I Ain’t Afraid of No Movies
Saw the new Ghostbusters on Thursday night. I want to get my thoughts down, but of course, I want to be decorous about spoilers.
We’ll start with my own memories, expectations, everything I was trying like mad not to bring into the movie with me. Ghostbusters the first is one of my go-to, happy childhood, nostalgia and smiles and watch anytime at all, movies. (The fact that original Ghostbusters and E.T. share a place in my heart with the Muppets as formative media probably says a lot about me.) I must have seen Ghostbusters for the first time when I was no more than seven, because I remember having a Ghostbusters logo T-shirt when we were living in California, and I remember running all over the kindergarten schoolroom and playground with my friend Eva, playing that we were Ghostbusters. As far as memory serves, the rules of playing Ghostbusters involved running around, making scowling “important scientists looking for ghosts” faces, and inside the classroom, a sign of ghosts was when the fluorescent lights of the classroom flickered. Kids are weird.
I must have seen original Ghostbusters before we moved from California. I know the scary monster parts with Zuul didn’t scare me nearly as much as seeing Disney’s Fantasia a few years earlier. (“Night on Bald Mountain” made me sleep with the hall light on for years. Brr!) And, as with the Muppets or the lyrics of Rolling Stones songs, the innuendo sailed over my head at the time. When I watched original Ghostbusters again as a teen and a grownup, I laughed with delight at so many of the parts I remembered of manic energy and spooks and wildness. And I got all the jokes.
Here’s something odd: Moving from San Francisco to New York was the Big Major Life-Change of my childhood. And I know I must have seen Ghostbusters right around then. I also know that, as a recently-arrived West Coast Transplant Kid, I didn’t connect New York to The City Where Ghostbusters Happened, and Now I’m Living Here. I remember being completely culture shocked by things like constant traffic noise, and knowing that our floor was someone else’s ceiling. And I remember seeing The Muppets Take Manhattan and feeling the connection of knowing that it took place in the city where I was now living. Maybe if my parents had taken me to the Schwartzman Building of the NYPL at an earlier age, I would have made the connection.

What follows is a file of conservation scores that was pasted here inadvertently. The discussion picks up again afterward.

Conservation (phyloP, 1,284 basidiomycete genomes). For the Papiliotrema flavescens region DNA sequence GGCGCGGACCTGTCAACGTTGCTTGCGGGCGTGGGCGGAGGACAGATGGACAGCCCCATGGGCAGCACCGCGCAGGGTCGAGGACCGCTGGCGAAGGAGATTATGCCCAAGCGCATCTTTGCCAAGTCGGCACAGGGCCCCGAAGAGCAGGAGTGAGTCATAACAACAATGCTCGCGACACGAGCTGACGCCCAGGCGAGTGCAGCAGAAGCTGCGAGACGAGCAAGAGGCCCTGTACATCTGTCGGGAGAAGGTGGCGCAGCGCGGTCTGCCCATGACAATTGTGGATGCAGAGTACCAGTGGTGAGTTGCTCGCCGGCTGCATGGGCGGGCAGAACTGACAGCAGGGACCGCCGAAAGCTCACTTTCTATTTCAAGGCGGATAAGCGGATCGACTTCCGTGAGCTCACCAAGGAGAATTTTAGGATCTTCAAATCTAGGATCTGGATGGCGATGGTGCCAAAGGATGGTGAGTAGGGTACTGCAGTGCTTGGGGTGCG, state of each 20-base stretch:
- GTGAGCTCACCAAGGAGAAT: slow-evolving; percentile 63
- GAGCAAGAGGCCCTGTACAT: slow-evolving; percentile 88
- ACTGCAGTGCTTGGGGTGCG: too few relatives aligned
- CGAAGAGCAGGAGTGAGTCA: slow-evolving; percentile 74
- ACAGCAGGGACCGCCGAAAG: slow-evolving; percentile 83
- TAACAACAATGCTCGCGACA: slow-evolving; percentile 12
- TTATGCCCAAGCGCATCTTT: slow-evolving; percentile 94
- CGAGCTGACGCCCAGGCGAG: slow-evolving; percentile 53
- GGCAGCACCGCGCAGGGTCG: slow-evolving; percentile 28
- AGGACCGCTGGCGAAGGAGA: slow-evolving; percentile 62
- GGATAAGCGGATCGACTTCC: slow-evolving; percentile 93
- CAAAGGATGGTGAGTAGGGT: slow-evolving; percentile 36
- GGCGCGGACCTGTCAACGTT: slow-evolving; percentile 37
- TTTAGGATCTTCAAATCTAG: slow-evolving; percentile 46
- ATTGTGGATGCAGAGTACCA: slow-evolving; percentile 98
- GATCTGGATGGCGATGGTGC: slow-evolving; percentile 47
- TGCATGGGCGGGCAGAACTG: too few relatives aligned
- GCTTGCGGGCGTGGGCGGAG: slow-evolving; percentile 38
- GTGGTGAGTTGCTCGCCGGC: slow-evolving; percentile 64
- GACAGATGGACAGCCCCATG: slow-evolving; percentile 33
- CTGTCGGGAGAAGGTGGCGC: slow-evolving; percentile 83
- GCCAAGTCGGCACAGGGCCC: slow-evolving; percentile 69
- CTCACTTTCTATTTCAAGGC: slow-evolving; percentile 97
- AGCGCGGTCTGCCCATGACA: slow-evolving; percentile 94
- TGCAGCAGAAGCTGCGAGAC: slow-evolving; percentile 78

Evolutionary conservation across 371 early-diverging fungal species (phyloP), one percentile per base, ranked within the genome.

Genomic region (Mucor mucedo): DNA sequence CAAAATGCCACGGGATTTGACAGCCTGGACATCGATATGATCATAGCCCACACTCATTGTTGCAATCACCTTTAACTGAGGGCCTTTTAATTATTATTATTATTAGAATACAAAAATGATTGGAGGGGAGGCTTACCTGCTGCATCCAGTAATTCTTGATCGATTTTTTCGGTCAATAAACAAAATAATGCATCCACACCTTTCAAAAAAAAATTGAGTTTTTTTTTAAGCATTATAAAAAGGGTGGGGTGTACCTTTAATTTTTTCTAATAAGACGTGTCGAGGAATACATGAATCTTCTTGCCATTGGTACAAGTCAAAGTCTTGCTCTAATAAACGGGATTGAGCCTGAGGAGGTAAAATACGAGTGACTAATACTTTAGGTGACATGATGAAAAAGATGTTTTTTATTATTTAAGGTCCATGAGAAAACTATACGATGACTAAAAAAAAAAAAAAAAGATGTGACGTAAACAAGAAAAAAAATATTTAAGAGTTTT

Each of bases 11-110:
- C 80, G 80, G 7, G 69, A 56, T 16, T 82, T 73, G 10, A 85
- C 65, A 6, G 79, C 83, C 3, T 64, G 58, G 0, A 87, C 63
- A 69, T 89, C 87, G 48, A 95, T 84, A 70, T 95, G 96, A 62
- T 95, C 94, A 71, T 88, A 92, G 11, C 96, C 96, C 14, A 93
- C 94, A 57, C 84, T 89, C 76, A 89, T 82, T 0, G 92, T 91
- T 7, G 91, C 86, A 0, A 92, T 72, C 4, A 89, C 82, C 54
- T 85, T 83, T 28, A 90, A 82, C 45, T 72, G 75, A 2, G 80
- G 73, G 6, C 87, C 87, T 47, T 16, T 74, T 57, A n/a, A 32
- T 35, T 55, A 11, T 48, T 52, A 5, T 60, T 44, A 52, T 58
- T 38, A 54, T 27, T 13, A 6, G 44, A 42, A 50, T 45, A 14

Or I might have decided to be a librarian at a much earlier age.
Trivia I am currently spouting at every opportunity: When the Ghostbusters question Alice, the librarian who gets spooked by the card catalog above, about any insanity in her family, she tells them that her “uncle thought he was St. Jerome.” St. Jerome is the patron saint of librarians!
I was probably destined to be a librarian.
But I digress, I think, from my original digression. Which was to say that I didn’t connect my love of Ghostbusters to moving to the city where it was set, at the time.
And this visitation of my memories is more of a review of the current Ghostbusters movie than it might originally appear.
I hadn’t thought about playing ghostbusters in the playground, not for years. I hadn’t thought about how connected to New York the original Ghostbusters movie was, or how much the first movie was part of my childhood.Seeing smart, funny women, celebrating friendships and wonder and zaniness and busting ghosts, gave me a happy nod to the young Elizabeth running around the playground busting imaginary ghosts with Eva. And a giant, validating middle-finger to any and all boys who told us girls “only boys can be Ghostbusters.” (Some of whom, I know, are whining in movie reviews and comments of their own. None of which I’m linking here, because this is my happiness and nostalgia post, and my playground, so there.) Ladies have the science and the proton packs now. And a generation of girls drawn to science? We can hope.
The new movie is full of sly jokes that made me laugh with recognition. Cameos and references to my beloved original movie, both in plot arc and in sly guest appearances that made the entire theater cheer. References to the realities of living in New York: the rent is too damn high, you get loyal to that one delivery guy, subways. And to the reality of seeing a movie set in, and talking about a city you love: debating where that “Seward” subway station on the 6 line is, recognizing a facade that’s absolutely not-the-Chrysler-building-we-promise.
It wasn’t a perfect movie. There were entire problematic plot threads where I was mad at the jokes to the point of not finding them funny, annoyed at the cheap-lazy jokes made at the expense of a promising character. Writers, do better! It matters!
Let this be my spoiler-free movie review, then. It made me remember being a kid watching the original. It made me laugh with recognition.
It was a love letter to the original movie. It was a grumpy, grudging, sweary love letter to New York, this difficult and weird and haunted city I call home.
But most of all and best of all, it was a love letter to friendship, and to the girls on the playground dreaming of proton packs.